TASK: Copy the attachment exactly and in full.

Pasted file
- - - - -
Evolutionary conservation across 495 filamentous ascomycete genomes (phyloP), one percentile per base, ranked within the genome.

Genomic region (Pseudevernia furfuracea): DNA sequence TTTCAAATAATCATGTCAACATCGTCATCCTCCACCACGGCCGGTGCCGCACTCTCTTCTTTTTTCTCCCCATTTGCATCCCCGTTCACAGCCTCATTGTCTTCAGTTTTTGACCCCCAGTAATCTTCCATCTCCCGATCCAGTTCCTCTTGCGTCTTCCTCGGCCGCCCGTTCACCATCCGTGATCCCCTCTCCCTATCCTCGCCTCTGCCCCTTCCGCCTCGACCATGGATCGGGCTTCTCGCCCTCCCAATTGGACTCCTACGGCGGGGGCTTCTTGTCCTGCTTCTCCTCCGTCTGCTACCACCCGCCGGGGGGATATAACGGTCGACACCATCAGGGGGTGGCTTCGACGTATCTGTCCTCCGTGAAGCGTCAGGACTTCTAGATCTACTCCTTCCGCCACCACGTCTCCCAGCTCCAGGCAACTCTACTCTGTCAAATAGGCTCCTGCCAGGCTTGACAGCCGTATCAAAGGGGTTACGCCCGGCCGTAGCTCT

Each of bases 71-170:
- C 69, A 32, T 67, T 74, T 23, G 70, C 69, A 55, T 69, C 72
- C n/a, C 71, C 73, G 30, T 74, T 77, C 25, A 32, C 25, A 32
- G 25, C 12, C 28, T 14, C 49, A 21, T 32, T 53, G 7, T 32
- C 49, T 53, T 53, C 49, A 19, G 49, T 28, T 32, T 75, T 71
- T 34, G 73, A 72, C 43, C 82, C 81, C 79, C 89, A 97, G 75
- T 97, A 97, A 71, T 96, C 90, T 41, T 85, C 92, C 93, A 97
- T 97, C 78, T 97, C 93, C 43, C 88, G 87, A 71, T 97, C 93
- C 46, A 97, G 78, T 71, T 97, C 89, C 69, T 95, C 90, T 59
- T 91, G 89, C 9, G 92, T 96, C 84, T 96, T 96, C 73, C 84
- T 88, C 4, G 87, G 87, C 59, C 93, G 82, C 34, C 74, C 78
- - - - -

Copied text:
Evolutionary conservation across 495 filamentous ascomycete genomes (phyloP), one percentile per base, ranked within the genome.

Genomic region (Pseudevernia furfuracea): DNA sequence TTTCAAATAATCATGTCAACATCGTCATCCTCCACCACGGCCGGTGCCGCACTCTCTTCTTTTTTCTCCCCATTTGCATCCCCGTTCACAGCCTCATTGTCTTCAGTTTTTGACCCCCAGTAATCTTCCATCTCCCGATCCAGTTCCTCTTGCGTCTTCCTCGGCCGCCCGTTCACCATCCGTGATCCCCTCTCCCTATCCTCGCCTCTGCCCCTTCCGCCTCGACCATGGATCGGGCTTCTCGCCCTCCCAATTGGACTCCTACGGCGGGGGCTTCTTGTCCTGCTTCTCCTCCGTCTGCTACCACCCGCCGGGGGGATATAACGGTCGACACCATCAGGGGGTGGCTTCGACGTATCTGTCCTCCGTGAAGCGTCAGGACTTCTAGATCTACTCCTTCCGCCACCACGTCTCCCAGCTCCAGGCAACTCTACTCTGTCAAATAGGCTCCTGCCAGGCTTGACAGCCGTATCAAAGGGGTTACGCCCGGCCGTAGCTCT

Each of bases 71-170:
- C 69, A 32, T 67, T 74, T 23, G 70, C 69, A 55, T 69, C 72
- C n/a, C 71, C 73, G 30, T 74, T 77, C 25, A 32, C 25, A 32
- G 25, C 12, C 28, T 14, C 49, A 21, T 32, T 53, G 7, T 32
- C 49, T 53, T 53, C 49, A 19, G 49, T 28, T 32, T 75, T 71
- T 34, G 73, A 72, C 43, C 82, C 81, C 79, C 89, A 97, G 75
- T 97, A 97, A 71, T 96, C 90, T 41, T 85, C 92, C 93, A 97
- T 97, C 78, T 97, C 93, C 43, C 88, G 87, A 71, T 97, C 93
- C 46, A 97, G 78, T 71, T 97, C 89, C 69, T 95, C 90, T 59
- T 91, G 89, C 9, G 92, T 96, C 84, T 96, T 96, C 73, C 84
- T 88, C 4, G 87, G 87, C 59, C 93, G 82, C 34, C 74, C 78